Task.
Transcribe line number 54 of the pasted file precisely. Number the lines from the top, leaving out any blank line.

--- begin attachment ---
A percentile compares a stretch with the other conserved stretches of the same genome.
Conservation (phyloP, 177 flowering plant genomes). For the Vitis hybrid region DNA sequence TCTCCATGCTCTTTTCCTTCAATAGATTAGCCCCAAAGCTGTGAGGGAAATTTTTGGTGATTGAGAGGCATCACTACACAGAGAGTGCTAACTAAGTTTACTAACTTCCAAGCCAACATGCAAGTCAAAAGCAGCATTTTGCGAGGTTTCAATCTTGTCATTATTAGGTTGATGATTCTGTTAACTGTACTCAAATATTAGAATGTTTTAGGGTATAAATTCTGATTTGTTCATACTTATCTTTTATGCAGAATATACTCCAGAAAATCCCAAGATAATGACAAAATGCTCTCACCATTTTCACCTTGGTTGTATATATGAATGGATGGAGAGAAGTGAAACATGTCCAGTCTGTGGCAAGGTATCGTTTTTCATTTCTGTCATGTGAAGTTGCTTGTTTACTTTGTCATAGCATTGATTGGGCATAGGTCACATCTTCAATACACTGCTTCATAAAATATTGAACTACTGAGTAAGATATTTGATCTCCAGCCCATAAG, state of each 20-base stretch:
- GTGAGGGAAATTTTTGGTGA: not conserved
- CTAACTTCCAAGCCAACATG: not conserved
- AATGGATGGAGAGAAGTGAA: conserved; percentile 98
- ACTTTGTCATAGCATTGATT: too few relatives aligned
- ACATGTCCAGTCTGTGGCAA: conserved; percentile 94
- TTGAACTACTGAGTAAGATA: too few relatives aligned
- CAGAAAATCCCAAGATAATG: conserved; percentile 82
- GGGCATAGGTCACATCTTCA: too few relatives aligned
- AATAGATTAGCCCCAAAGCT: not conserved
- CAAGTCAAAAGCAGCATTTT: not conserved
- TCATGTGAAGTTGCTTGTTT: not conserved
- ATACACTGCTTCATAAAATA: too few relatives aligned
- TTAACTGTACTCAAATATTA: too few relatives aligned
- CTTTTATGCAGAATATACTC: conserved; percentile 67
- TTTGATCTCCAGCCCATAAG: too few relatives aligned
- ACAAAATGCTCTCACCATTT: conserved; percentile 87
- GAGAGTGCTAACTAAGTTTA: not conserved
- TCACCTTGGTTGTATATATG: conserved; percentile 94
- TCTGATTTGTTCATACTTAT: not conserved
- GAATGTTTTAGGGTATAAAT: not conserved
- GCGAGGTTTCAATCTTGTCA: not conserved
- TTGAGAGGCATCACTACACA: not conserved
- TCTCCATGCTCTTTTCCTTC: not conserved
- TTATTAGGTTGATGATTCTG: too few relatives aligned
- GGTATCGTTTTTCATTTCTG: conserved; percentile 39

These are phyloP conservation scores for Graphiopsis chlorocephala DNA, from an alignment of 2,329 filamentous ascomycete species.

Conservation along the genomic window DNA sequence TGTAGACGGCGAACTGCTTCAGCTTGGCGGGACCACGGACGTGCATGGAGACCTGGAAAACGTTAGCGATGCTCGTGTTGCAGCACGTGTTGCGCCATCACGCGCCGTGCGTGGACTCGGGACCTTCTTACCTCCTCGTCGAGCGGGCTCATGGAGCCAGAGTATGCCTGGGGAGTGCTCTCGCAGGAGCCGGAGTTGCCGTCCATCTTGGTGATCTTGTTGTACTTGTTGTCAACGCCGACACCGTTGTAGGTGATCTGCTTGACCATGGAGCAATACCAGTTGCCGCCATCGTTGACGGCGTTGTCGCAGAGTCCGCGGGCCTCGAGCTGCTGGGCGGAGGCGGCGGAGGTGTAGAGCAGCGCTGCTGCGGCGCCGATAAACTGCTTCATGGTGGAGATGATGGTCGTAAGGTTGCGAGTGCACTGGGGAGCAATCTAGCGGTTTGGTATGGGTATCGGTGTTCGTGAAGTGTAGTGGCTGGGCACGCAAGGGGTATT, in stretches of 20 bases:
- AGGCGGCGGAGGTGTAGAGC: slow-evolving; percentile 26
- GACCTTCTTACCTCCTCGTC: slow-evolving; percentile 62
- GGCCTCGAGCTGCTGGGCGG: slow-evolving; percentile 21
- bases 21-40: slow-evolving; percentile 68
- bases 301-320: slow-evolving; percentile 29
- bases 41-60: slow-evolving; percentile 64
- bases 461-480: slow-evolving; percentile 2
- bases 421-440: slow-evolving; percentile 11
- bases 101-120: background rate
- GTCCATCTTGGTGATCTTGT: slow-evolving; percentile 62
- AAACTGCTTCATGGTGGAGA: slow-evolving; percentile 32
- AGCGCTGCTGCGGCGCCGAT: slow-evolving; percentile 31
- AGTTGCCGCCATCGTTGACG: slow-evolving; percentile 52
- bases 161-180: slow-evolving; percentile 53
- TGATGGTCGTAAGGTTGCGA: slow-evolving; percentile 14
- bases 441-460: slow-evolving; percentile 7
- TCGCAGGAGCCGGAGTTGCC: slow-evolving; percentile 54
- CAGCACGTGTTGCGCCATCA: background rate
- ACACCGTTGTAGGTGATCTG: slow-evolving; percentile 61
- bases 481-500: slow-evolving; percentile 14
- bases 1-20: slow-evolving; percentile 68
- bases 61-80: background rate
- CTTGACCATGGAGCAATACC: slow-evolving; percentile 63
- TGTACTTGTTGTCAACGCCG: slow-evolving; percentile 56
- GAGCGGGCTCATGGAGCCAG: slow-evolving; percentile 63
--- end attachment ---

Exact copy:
- GAGCGGGCTCATGGAGCCAG: slow-evolving; percentile 63